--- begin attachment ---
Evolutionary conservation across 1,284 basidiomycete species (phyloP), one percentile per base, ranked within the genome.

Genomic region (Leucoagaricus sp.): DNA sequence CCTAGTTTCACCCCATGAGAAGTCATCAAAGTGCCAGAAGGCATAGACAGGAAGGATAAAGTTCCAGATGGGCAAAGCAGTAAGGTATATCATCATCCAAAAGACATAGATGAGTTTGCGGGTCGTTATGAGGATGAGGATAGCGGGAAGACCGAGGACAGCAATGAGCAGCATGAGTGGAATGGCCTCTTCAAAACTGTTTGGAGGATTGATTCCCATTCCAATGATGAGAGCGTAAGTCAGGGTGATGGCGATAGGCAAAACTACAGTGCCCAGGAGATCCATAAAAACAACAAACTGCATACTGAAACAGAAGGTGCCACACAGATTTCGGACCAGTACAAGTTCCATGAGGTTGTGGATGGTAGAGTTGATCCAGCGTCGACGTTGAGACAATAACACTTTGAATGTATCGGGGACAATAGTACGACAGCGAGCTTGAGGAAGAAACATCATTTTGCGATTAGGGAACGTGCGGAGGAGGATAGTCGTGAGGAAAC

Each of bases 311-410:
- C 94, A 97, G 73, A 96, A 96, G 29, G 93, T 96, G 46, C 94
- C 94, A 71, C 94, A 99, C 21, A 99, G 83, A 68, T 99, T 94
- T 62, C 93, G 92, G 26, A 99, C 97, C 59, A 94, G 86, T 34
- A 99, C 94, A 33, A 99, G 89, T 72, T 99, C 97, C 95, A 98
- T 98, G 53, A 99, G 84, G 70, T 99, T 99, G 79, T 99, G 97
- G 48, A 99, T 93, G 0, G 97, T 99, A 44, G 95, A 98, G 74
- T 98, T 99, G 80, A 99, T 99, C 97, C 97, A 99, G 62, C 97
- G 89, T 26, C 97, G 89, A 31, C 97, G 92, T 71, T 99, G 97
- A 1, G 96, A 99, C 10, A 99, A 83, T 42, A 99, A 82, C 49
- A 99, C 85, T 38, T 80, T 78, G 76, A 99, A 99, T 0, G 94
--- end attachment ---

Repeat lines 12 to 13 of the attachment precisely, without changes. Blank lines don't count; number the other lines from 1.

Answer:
- A 1, G 96, A 99, C 10, A 99, A 83, T 42, A 99, A 82, C 49
- A 99, C 85, T 38, T 80, T 78, G 76, A 99, A 99, T 0, G 94